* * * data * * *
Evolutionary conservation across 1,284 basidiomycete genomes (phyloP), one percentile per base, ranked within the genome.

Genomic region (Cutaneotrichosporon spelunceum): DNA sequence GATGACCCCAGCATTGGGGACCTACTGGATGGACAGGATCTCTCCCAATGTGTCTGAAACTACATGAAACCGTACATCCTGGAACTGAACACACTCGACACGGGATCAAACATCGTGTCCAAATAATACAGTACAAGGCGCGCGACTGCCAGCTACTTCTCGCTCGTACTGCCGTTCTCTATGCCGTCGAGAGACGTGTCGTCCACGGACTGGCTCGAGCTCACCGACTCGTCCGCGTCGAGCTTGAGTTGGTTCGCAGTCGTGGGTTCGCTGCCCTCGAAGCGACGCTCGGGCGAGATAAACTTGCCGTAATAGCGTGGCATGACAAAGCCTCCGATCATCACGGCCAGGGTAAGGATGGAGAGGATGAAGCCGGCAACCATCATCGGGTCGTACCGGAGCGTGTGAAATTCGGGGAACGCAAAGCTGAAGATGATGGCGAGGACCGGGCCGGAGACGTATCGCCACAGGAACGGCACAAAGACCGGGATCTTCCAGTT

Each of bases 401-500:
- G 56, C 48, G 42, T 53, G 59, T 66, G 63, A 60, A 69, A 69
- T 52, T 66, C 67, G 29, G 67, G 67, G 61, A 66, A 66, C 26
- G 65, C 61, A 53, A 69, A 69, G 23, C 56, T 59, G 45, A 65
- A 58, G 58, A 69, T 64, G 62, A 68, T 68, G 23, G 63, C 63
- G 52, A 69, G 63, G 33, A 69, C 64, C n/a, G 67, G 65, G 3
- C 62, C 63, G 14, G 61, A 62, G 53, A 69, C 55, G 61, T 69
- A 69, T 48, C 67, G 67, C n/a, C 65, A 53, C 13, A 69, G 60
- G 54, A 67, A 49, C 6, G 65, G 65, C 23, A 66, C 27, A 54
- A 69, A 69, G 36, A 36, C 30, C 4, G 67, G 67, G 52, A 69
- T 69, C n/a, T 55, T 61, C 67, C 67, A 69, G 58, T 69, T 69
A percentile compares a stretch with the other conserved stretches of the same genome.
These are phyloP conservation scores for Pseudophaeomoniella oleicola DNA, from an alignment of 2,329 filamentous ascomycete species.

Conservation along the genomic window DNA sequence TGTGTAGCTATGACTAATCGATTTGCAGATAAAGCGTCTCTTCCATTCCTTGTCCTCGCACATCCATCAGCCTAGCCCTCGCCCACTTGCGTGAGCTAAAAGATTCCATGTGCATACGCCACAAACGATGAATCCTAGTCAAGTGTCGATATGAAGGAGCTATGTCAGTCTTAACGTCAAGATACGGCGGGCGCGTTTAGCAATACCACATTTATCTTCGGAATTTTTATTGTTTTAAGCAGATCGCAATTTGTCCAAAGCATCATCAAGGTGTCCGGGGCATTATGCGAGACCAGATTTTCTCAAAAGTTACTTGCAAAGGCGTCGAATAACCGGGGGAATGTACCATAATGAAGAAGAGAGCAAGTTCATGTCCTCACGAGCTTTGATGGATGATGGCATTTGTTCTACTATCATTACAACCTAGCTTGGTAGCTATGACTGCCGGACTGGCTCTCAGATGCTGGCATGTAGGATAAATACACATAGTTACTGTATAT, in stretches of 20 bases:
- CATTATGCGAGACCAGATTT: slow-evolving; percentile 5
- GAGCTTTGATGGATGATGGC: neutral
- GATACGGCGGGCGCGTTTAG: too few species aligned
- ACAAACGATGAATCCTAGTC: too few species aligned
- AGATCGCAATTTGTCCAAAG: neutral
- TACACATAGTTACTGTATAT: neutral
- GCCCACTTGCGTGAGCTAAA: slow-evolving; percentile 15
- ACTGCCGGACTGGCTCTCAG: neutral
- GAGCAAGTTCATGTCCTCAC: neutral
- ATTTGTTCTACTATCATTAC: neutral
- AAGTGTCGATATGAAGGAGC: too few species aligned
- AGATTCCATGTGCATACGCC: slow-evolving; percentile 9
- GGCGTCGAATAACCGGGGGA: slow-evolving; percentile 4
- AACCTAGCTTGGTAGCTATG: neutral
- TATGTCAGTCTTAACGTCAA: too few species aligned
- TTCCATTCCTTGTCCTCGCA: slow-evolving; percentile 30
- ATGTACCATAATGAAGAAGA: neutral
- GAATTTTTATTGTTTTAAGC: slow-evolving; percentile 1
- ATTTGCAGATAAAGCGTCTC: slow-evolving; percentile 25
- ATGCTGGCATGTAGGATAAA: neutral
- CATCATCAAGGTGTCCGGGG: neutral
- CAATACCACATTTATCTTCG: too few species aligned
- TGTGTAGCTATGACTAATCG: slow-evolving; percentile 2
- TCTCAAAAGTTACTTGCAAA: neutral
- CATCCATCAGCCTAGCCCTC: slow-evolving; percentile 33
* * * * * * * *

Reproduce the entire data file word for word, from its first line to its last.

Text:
Evolutionary conservation across 1,284 basidiomycete genomes (phyloP), one percentile per base, ranked within the genome.

Genomic region (Cutaneotrichosporon spelunceum): DNA sequence GATGACCCCAGCATTGGGGACCTACTGGATGGACAGGATCTCTCCCAATGTGTCTGAAACTACATGAAACCGTACATCCTGGAACTGAACACACTCGACACGGGATCAAACATCGTGTCCAAATAATACAGTACAAGGCGCGCGACTGCCAGCTACTTCTCGCTCGTACTGCCGTTCTCTATGCCGTCGAGAGACGTGTCGTCCACGGACTGGCTCGAGCTCACCGACTCGTCCGCGTCGAGCTTGAGTTGGTTCGCAGTCGTGGGTTCGCTGCCCTCGAAGCGACGCTCGGGCGAGATAAACTTGCCGTAATAGCGTGGCATGACAAAGCCTCCGATCATCACGGCCAGGGTAAGGATGGAGAGGATGAAGCCGGCAACCATCATCGGGTCGTACCGGAGCGTGTGAAATTCGGGGAACGCAAAGCTGAAGATGATGGCGAGGACCGGGCCGGAGACGTATCGCCACAGGAACGGCACAAAGACCGGGATCTTCCAGTT

Each of bases 401-500:
- G 56, C 48, G 42, T 53, G 59, T 66, G 63, A 60, A 69, A 69
- T 52, T 66, C 67, G 29, G 67, G 67, G 61, A 66, A 66, C 26
- G 65, C 61, A 53, A 69, A 69, G 23, C 56, T 59, G 45, A 65
- A 58, G 58, A 69, T 64, G 62, A 68, T 68, G 23, G 63, C 63
- G 52, A 69, G 63, G 33, A 69, C 64, C n/a, G 67, G 65, G 3
- C 62, C 63, G 14, G 61, A 62, G 53, A 69, C 55, G 61, T 69
- A 69, T 48, C 67, G 67, C n/a, C 65, A 53, C 13, A 69, G 60
- G 54, A 67, A 49, C 6, G 65, G 65, C 23, A 66, C 27, A 54
- A 69, A 69, G 36, A 36, C 30, C 4, G 67, G 67, G 52, A 69
- T 69, C n/a, T 55, T 61, C 67, C 67, A 69, G 58, T 69, T 69
A percentile compares a stretch with the other conserved stretches of the same genome.
These are phyloP conservation scores for Pseudophaeomoniella oleicola DNA, from an alignment of 2,329 filamentous ascomycete species.

Conservation along the genomic window DNA sequence TGTGTAGCTATGACTAATCGATTTGCAGATAAAGCGTCTCTTCCATTCCTTGTCCTCGCACATCCATCAGCCTAGCCCTCGCCCACTTGCGTGAGCTAAAAGATTCCATGTGCATACGCCACAAACGATGAATCCTAGTCAAGTGTCGATATGAAGGAGCTATGTCAGTCTTAACGTCAAGATACGGCGGGCGCGTTTAGCAATACCACATTTATCTTCGGAATTTTTATTGTTTTAAGCAGATCGCAATTTGTCCAAAGCATCATCAAGGTGTCCGGGGCATTATGCGAGACCAGATTTTCTCAAAAGTTACTTGCAAAGGCGTCGAATAACCGGGGGAATGTACCATAATGAAGAAGAGAGCAAGTTCATGTCCTCACGAGCTTTGATGGATGATGGCATTTGTTCTACTATCATTACAACCTAGCTTGGTAGCTATGACTGCCGGACTGGCTCTCAGATGCTGGCATGTAGGATAAATACACATAGTTACTGTATAT, in stretches of 20 bases:
- CATTATGCGAGACCAGATTT: slow-evolving; percentile 5
- GAGCTTTGATGGATGATGGC: neutral
- GATACGGCGGGCGCGTTTAG: too few species aligned
- ACAAACGATGAATCCTAGTC: too few species aligned
- AGATCGCAATTTGTCCAAAG: neutral
- TACACATAGTTACTGTATAT: neutral
- GCCCACTTGCGTGAGCTAAA: slow-evolving; percentile 15
- ACTGCCGGACTGGCTCTCAG: neutral
- GAGCAAGTTCATGTCCTCAC: neutral
- ATTTGTTCTACTATCATTAC: neutral
- AAGTGTCGATATGAAGGAGC: too few species aligned
- AGATTCCATGTGCATACGCC: slow-evolving; percentile 9
- GGCGTCGAATAACCGGGGGA: slow-evolving; percentile 4
- AACCTAGCTTGGTAGCTATG: neutral
- TATGTCAGTCTTAACGTCAA: too few species aligned
- TTCCATTCCTTGTCCTCGCA: slow-evolving; percentile 30
- ATGTACCATAATGAAGAAGA: neutral
- GAATTTTTATTGTTTTAAGC: slow-evolving; percentile 1
- ATTTGCAGATAAAGCGTCTC: slow-evolving; percentile 25
- ATGCTGGCATGTAGGATAAA: neutral
- CATCATCAAGGTGTCCGGGG: neutral
- CAATACCACATTTATCTTCG: too few species aligned
- TGTGTAGCTATGACTAATCG: slow-evolving; percentile 2
- TCTCAAAAGTTACTTGCAAA: neutral
- CATCCATCAGCCTAGCCCTC: slow-evolving; percentile 33